The Perfect Storm
Remember the message of the movie? Commercial fishing always has its risks but can become deadly when several dangers combine to form a catastrophic situation.
The auto business is also a risky proposition (sailing across an ocean whose bottom is littered with the coral-infested bones of Studebaker, Kaiser, DeLorean and many other corporate vessels) but the merging of five disparate factors is now building to a cataclysmic, virulent climax - The Perfect Storm:
1. Start with a bad product mix. Or, more accurately, the wrong product mix for the times. You'd think that the Big 2.5 would have learned after the oil crises of 1973 and 1980. But they didn't. Instead of offering a balanced portfolio of vehicles, they continually reacted to the fad-of-the-moment, developing products which were no longer desirable by the time they were introduced.
Unlike their Asian competitors, Detroit never developed true flexible manufacturing facilities, investing instead in a 'truck plant' or a 'Cadillac factory' or a 'Lincoln facility' or a location that could only produce Taurus/Sable sedans.
2. Thirty years of pissing-off customers has finally come home to roost. In the 1980s, disgruntled buyers of GM, Ford or Chrysler products could only broadcast their displeasure at work or in bars. Today, the web has changed all that. Angry buyers put up websites. Or vent their spleens online in various forums. Bad news now spreads like wildfire.
In today's world, information technology provides potential buyers with a cornucopia of information about the vehicles they're considering.
Meanwhile, the sons and daughters of those angry '70s and '80s buyers continue to remember Pop's Bad Experience (from many dinner table rants) and buy Asian.
3. The Americanization of Japanese cars is now complete. In the 1960s and 70s, Japanese cars offered weird styling and lacked those little American luxury touches. No longer. A Lexus is more 'loaded' than a Cadillac DTS. Asian cars now look American ... or is it that American cars now look more Asian?
Many Asian-badged offerings have a higher domestic manufactured content than their Yankee-badged counterparts. Buicks are made in Canada; Chevy Aveos are produced in Korea. The Toyota Avalon has 70 percent American content, the Honda Civic - 75 percent, but Chrysler's PT Cruiser is only at 60 percent. The Ford Fusion and its Mercury Milan and Lincoln MKZ clones are made in Mexico. "American" brands, badges and emblems mean nothing anymore.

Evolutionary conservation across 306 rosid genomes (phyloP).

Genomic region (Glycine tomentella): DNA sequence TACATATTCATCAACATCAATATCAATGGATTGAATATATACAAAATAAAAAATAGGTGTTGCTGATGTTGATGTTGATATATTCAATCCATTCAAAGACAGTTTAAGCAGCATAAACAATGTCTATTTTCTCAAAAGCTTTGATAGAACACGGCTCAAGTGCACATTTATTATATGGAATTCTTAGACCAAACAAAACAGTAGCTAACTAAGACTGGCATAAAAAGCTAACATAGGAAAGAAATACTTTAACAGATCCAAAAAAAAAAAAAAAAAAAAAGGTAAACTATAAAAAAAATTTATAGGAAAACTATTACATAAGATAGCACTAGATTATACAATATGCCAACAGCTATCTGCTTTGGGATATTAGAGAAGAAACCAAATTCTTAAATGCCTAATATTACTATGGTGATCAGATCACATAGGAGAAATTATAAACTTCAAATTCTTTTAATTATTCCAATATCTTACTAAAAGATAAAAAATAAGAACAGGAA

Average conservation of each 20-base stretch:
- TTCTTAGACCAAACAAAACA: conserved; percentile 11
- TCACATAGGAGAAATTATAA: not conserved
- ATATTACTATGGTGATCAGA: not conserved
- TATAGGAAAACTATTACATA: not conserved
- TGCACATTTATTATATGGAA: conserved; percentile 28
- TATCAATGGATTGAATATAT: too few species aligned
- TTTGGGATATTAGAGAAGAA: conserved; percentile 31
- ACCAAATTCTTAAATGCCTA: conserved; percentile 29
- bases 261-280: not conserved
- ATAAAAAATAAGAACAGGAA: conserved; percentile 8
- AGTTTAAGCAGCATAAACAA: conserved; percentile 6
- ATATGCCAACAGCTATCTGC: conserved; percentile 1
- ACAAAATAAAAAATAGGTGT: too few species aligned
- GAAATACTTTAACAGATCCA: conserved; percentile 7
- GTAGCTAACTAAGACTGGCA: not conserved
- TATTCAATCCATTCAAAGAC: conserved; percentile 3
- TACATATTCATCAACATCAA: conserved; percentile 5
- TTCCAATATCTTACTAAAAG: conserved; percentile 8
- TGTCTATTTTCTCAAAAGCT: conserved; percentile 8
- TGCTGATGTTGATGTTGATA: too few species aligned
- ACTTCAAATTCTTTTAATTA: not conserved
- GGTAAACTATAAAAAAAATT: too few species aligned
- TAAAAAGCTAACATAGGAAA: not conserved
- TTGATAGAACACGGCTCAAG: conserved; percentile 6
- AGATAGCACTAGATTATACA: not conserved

4. There is a convergence of features in automobiles. Once upon a time, a Cadillac or Lincoln would be equipped with convenience and luxury items not found in a lowly Ford or Chevy. No more - the differences between cheap cars and expensive cars are disappearing. Almost every car now has power windows; great sound systems are a frequently-specified option on entry-level vehicles. Safety features like multiple air bags, traction control, stability control and the like are no longer the province of Volvo and its haughty competitors. Hyundai and other low-priced vehicles now offer a myriad of safety features.
Meanwhile, luxury brands like Lincoln have "decontented" (a Detroit euphemism for "cheapened") their offerings over the last 10 years.
Once upon a time, people who purchased luxury cars were assured that their car would be better made than a lesser vehicle. If that were ever true, it is no longer. J. D. Power reports that the gap between luxury and non-luxury brands is narrowing. This year, owners reported an average 213 problems per 100 vehicles for premium brands, only 15 fewer than for mainstream brands.